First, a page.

Police end industrial action but pay dispute continues

Police officers in Victoria have called off industrial action after a breakthrough in negotiations with the force.

Officers have been participating in 19 work bans, including attempting to drive down revenue from traffic cameras, as the union pushed for nine-hour shift lengths and a four per cent pay rise.

Police Association secretary Wayne Gatt said industrial action had been called off after Victoria Police committed to addressing shift lengths.

But the wages dispute has not been resolved, with negotiations to continue in 2024.

In the meantime, members will receive a 1.75 per cent "good will" pay rise backdated from December 1.

The union has been pushing for a nine-day fortnight for members and Mr Gatt said he was still committed to a further four per cent pay rise on top of the backdated payment.

But that is above the state's three per cent cap on annual wage increases for public sector workers.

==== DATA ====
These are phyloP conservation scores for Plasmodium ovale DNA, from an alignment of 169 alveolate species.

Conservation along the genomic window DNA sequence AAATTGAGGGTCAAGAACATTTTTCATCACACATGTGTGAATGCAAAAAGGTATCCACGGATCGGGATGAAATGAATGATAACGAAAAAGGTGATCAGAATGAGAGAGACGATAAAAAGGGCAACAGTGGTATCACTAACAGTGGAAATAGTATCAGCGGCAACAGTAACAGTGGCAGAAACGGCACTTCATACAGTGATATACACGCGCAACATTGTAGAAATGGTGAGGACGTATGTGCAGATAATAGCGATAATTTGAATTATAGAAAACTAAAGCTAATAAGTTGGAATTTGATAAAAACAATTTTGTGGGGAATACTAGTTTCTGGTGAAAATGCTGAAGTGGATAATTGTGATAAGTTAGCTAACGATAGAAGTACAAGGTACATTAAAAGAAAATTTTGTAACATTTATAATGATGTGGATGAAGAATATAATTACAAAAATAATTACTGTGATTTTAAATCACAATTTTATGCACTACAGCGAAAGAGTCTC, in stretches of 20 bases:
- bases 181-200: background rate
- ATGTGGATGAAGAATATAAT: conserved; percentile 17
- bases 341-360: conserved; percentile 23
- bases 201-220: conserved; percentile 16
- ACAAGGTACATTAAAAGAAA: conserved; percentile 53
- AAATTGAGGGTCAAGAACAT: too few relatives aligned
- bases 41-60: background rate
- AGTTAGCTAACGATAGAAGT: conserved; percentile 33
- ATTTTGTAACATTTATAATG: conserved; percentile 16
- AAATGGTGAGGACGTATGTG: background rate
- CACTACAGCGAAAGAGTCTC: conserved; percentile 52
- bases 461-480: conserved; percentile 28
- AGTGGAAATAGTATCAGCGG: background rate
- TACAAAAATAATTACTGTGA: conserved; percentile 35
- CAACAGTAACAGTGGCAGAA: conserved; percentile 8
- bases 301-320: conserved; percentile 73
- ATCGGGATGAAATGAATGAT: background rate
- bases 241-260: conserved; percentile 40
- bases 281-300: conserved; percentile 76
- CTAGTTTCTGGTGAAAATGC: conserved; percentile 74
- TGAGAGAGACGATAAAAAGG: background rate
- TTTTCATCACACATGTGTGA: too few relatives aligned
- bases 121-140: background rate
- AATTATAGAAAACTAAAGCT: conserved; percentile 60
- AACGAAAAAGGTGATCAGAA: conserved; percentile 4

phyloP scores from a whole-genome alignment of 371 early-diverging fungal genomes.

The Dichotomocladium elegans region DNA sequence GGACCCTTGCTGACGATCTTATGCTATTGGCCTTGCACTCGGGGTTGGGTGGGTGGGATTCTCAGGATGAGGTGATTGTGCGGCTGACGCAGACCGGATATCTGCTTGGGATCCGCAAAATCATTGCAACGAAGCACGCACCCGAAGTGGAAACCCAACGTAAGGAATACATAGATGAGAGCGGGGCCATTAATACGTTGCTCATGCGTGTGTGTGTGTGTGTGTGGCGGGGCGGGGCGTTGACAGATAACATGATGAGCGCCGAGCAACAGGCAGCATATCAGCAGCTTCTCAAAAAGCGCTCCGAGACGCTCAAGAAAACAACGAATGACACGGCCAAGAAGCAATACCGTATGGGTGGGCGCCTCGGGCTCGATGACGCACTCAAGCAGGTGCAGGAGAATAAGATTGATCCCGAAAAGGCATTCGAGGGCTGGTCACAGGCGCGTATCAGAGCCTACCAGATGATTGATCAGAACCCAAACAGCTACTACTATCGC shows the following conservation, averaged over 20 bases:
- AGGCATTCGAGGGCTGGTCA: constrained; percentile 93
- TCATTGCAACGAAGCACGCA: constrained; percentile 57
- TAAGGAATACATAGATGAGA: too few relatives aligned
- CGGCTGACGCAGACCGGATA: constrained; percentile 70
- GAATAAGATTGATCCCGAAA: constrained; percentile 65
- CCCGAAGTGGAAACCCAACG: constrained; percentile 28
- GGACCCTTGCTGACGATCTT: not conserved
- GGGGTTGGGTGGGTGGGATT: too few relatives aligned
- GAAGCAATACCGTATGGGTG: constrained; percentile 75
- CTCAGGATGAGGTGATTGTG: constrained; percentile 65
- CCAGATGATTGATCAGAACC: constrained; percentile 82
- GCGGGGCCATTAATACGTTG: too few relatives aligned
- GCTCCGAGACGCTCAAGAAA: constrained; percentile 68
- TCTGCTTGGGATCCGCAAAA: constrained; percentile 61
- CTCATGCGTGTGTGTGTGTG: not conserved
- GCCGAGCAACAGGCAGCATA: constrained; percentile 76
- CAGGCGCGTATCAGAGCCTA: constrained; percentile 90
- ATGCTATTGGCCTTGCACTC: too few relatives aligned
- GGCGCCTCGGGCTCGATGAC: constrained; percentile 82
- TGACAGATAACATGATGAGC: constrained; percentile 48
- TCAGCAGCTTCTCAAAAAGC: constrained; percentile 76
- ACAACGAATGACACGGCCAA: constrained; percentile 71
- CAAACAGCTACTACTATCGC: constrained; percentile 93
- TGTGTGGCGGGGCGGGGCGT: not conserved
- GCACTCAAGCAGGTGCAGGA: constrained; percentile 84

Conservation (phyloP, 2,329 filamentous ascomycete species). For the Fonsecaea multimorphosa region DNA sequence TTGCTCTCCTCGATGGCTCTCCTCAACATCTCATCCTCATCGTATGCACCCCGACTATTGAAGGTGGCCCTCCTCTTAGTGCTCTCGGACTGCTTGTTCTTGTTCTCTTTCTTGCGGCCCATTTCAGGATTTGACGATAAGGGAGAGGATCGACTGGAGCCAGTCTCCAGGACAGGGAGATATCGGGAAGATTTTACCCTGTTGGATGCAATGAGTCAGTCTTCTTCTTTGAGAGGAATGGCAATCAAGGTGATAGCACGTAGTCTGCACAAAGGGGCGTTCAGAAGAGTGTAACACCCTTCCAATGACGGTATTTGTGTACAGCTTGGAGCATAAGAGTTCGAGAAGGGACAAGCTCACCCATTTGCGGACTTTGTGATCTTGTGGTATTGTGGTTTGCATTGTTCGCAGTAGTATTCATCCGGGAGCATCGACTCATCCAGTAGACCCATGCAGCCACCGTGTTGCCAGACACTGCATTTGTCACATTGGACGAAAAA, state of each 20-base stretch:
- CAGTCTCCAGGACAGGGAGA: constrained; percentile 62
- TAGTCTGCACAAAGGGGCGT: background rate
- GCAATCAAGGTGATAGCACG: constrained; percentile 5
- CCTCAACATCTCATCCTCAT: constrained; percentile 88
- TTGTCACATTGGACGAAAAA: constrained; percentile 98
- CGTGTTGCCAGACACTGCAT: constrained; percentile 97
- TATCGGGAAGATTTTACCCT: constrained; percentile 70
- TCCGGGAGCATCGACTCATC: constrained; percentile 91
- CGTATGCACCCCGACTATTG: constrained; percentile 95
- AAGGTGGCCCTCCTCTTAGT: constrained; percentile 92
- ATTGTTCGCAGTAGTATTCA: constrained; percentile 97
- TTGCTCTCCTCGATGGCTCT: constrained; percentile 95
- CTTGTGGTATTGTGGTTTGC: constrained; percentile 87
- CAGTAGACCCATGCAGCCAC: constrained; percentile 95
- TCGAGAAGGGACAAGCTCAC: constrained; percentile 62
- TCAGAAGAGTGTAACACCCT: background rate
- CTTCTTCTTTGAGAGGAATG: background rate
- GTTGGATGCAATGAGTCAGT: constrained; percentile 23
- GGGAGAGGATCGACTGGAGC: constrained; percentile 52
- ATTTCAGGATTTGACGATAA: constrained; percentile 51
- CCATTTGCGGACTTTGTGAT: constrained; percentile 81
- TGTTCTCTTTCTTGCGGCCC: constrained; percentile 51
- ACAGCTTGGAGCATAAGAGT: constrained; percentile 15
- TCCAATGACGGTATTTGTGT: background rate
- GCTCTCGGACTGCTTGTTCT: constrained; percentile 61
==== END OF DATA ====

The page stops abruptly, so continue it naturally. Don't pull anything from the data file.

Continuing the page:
A planned vote on stepping up industrial action was set to open on Christmas Eve but has been scrapped.

If successful, it would have resulted in most speeding drivers escaping penalties and changes to policing of major events including the Australian Open.

Mr Gatt warned the union reserves the right to resume industrial action.

"We'd have no hesitation in considering the escalation that was planned to commence or recommence if it needs to," Mr Gatt told reporters on Wednesday afternoon.

Victoria Police said it had signed an agreement to extend the current enterprise bargaining agreement until May.

"We will explore the feasibility of implementing nine-hour shifts for police provided it can be achieved within agreed rostering principles, current resourcing levels and government wages policy," it said.

"We continue to negotiate in good faith with the Police Association Victoria with the view of achieving a long-term agreement that recognises the challenges of policing and is fair for police, protective services officers and the Victorian community."

Health Minister Mary-Anne Thomas described it as a great outcome.

The dispute should never have reached this point, according to Opposition health spokesperson Georgie Crozier.

"Police who do an extraordinary job on behalf of the community shouldn't have been strung along for so long," she said.

"It's a really sad state of affairs that the police force have had to go to the length that they had to."

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